CNN — (CNN) -- The search for a missing Malaysia Airlines flight enters a fourth day, Edward Snowden has no regrets over leaking classified documents, and Colorado rakes in $2 million in taxes in the first month of legalized pot sales.
It's Tuesday, and here are the 5 things to know for your New Day.
MISSING MALAYSIA AIRLINES PLANE
Four days after Malaysia Airlines Flight 370 went off the grid, there are still far more questions than answers. Authorities expanded the search area today, with nine aircraft and 24 vessels specifically deployed to find the missing Boeing 777 or at least some clue of where it went down. The plane disappeared somewhere between Malaysia and Vietnam. Since then, teams of searchers from Vietnam, China, Singapore, Indonesia, the United States, Thailand, Australia, the Philippines and New Zealand have been working alongside Malaysians to scour the Gulf of Thailand, part of the South China Sea.
MILITARY SEXUAL ASSAULT BILL
A bill working its way through Congress would strengthen prosecution of sexual assaults in the military. The U.S. Senate yesterday approved the package on a 97-to-0 vote. It now goes to the House for consideration. The package continues major reforms that became law last year that include: removing the authority of commanders to overturn convictions; providing attorneys to victims; making it a crime to retaliate against a victim; and requiring a dishonorable discharge for anyone convicted of sexual assault. Sen. Claire McCaskill says the U.S. military has "one of the most victim-friendly justice systems in the world."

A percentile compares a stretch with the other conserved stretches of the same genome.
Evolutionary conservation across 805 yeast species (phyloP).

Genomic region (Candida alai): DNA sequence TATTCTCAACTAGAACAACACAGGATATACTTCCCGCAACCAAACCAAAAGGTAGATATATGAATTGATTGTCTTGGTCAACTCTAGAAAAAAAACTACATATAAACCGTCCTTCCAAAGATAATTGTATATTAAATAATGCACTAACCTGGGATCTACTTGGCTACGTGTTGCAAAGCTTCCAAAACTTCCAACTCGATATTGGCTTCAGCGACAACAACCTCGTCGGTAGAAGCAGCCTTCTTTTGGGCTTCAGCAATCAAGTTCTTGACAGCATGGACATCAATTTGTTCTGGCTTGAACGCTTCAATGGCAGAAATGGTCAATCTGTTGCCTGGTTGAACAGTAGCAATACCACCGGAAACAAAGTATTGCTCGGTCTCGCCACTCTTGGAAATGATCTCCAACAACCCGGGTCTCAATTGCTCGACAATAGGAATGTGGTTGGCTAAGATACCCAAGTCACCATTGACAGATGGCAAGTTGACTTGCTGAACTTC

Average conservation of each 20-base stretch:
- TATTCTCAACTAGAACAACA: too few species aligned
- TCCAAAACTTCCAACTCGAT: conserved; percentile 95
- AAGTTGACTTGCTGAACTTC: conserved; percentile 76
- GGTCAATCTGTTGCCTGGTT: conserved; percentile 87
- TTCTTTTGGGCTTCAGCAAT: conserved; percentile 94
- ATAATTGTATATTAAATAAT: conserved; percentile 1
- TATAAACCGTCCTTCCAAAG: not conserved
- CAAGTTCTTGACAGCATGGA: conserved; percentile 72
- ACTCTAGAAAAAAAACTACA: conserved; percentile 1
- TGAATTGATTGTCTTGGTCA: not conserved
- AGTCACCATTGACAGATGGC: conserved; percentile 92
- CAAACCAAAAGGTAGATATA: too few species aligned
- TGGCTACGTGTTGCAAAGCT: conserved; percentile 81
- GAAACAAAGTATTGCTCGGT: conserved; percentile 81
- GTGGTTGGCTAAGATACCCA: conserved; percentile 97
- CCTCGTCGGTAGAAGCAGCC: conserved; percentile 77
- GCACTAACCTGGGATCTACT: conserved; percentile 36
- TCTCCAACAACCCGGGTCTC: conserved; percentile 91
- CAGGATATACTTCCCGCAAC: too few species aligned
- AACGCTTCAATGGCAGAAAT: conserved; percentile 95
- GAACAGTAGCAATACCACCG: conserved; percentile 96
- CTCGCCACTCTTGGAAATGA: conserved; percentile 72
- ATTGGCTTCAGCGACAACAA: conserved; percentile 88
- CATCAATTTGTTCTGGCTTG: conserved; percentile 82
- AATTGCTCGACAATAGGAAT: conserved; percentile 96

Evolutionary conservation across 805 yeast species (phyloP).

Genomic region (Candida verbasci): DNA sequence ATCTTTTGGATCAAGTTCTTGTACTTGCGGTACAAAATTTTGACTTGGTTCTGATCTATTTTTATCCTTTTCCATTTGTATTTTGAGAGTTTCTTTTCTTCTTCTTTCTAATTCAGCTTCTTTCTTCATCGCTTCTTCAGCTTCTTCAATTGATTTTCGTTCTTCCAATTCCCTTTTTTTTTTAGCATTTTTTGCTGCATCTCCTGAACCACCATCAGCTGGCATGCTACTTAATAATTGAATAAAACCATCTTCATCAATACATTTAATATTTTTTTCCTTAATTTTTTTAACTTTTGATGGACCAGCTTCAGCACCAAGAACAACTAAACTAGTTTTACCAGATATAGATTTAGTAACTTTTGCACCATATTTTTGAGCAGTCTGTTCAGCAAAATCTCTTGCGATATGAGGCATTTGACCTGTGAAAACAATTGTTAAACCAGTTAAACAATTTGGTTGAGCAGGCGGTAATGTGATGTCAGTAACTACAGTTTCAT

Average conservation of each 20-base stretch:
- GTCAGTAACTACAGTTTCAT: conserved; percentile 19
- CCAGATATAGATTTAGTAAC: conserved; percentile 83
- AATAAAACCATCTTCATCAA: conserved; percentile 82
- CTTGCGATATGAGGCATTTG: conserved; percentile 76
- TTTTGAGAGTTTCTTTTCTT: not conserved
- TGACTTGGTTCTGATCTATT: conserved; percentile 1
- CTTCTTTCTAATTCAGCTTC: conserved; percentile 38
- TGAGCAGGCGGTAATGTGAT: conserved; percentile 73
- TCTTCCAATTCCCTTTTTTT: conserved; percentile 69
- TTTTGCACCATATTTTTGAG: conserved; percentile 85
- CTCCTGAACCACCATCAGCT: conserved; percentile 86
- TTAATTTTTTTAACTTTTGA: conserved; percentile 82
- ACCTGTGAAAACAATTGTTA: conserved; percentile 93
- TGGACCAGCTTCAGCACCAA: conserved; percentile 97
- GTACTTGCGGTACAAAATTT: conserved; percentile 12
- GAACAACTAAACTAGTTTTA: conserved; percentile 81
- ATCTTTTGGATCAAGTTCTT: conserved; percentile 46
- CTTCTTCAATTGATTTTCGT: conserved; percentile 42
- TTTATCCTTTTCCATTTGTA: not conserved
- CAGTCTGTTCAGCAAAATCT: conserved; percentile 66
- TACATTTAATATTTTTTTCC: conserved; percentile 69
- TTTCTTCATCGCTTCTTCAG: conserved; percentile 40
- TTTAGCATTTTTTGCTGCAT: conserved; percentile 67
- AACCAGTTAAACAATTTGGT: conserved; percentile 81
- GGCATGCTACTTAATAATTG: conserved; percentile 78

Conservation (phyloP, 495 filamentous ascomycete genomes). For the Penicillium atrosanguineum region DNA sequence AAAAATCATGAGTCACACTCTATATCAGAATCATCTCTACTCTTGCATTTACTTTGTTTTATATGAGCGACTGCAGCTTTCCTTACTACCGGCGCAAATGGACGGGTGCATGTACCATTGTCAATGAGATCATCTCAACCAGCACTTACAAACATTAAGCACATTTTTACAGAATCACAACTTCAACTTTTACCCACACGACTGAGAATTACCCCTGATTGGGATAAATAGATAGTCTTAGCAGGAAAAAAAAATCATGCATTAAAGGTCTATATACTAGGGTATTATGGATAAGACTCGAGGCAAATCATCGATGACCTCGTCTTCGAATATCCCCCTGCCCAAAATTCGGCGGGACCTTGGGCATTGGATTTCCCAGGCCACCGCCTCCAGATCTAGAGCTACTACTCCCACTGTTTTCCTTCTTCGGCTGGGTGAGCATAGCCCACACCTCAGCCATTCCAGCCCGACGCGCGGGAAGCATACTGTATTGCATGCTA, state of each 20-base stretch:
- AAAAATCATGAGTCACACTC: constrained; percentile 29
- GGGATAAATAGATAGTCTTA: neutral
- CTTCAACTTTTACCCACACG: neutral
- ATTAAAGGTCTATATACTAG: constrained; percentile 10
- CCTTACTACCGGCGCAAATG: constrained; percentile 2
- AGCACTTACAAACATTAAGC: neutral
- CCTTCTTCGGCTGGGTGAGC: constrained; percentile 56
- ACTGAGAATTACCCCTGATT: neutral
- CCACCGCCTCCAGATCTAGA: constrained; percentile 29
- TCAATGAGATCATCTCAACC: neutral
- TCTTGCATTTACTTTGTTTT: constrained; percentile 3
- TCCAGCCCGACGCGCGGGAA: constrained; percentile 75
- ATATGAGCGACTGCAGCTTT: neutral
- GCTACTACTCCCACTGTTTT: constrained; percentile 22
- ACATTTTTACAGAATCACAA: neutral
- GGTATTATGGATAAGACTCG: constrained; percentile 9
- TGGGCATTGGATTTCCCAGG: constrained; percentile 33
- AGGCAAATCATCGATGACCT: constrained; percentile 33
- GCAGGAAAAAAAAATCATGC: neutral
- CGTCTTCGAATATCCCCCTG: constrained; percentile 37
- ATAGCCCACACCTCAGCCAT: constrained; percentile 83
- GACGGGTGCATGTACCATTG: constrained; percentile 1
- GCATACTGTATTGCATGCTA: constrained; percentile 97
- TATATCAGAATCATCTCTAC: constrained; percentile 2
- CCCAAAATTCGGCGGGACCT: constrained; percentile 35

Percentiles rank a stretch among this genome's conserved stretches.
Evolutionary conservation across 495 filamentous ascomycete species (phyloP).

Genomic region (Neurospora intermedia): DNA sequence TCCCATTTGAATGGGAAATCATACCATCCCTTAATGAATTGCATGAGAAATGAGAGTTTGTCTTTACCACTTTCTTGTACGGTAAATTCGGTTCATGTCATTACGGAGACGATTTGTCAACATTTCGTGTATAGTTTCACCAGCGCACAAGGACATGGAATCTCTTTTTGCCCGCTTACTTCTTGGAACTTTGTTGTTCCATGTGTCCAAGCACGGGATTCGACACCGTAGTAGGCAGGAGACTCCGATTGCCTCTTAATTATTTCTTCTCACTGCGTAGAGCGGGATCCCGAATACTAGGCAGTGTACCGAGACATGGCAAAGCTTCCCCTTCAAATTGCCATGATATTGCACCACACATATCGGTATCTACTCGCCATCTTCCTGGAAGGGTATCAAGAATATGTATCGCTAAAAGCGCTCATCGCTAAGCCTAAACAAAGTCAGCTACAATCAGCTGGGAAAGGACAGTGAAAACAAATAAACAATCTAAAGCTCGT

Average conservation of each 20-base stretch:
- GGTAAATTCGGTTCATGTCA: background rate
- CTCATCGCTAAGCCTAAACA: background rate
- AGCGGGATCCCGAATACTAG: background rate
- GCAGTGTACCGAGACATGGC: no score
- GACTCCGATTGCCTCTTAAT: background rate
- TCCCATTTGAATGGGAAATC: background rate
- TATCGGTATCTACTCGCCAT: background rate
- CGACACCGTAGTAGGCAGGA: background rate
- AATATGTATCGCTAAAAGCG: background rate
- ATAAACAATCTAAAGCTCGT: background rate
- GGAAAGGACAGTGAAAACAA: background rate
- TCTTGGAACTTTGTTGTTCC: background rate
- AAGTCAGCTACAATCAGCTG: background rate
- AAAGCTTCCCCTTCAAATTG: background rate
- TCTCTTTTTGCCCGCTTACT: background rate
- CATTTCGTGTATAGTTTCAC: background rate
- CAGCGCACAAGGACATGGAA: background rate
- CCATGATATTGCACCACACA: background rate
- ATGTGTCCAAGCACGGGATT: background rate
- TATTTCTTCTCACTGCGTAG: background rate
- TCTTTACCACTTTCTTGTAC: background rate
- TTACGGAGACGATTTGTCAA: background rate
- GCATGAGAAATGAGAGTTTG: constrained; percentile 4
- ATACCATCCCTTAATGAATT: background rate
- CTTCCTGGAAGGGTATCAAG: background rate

Edward Snowden called on a tech conference audience to help "fix" the U.S. government's surveillance of its citizens. The fugitive National Security Agency leaker spoke yesterday over a heavily encrypted feed to an audience of thousands at the South by Southwest Interactive Festival in Austin, Texas. Snowden said he had no regrets about his decision to leak the NSA documents. He said it was the right thing to do.
OSCAR PISTORIUS TRIAL
Sick in court:
"Blade Runner" Oscar Pistorius is back in a South African court after an emotional day of testimony. The Olympian broke down and threw up in court yesterday as he heard a pathologist testify about girlfriend Reeva Steenkamp's injuries after he shot her dead on Valentine's Day last year. Pistorius admits he shot Steenkamp, 29, but says it was a tragic case of mistaken identity. He says he thought she was an intruder who had broken into his home.
COLORADO POT TAXES
A budding business:
The decision to legalize marijuana is off to a profitable start in Colorado, which raked in $2 million in taxes for January, the first month recreational pot sales were allowed. On January 1, Colorado became the first state to permit the sale of marijuana to anyone age 21 or older. When combined with taxes and fees from medicinal marijuana, the state brought in $3.5 million in January from pot sales. It's hardly a business that's going up in smoke.